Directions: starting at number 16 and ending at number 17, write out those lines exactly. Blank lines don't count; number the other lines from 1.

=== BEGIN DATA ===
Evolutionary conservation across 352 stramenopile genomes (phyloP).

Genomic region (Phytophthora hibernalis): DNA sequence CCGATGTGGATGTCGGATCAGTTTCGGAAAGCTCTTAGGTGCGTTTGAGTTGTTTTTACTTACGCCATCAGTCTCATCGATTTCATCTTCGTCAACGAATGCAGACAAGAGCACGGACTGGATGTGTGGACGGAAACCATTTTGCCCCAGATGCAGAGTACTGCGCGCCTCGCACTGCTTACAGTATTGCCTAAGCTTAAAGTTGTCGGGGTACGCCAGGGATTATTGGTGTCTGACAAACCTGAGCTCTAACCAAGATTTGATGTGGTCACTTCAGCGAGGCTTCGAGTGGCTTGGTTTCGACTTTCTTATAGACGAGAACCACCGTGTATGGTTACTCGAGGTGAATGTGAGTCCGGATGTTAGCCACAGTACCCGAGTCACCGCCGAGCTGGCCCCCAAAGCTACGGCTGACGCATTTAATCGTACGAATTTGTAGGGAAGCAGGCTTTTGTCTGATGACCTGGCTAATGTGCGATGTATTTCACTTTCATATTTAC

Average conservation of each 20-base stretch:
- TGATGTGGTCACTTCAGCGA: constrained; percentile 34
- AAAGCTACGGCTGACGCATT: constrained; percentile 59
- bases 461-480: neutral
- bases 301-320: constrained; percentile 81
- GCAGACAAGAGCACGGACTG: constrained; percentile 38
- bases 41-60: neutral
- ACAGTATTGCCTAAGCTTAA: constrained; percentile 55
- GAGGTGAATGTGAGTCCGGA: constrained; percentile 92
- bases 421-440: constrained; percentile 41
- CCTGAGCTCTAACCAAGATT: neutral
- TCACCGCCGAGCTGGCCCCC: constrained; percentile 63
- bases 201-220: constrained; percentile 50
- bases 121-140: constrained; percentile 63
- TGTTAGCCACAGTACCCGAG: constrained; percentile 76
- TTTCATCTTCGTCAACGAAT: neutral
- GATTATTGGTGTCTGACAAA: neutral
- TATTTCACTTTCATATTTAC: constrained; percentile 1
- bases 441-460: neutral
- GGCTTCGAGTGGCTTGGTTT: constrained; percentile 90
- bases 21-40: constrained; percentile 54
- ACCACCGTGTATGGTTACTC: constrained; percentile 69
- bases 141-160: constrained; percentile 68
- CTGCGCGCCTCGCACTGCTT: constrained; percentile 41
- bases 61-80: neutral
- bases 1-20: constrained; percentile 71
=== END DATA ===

- bases 121-140: constrained; percentile 63
- TGTTAGCCACAGTACCCGAG: constrained; percentile 76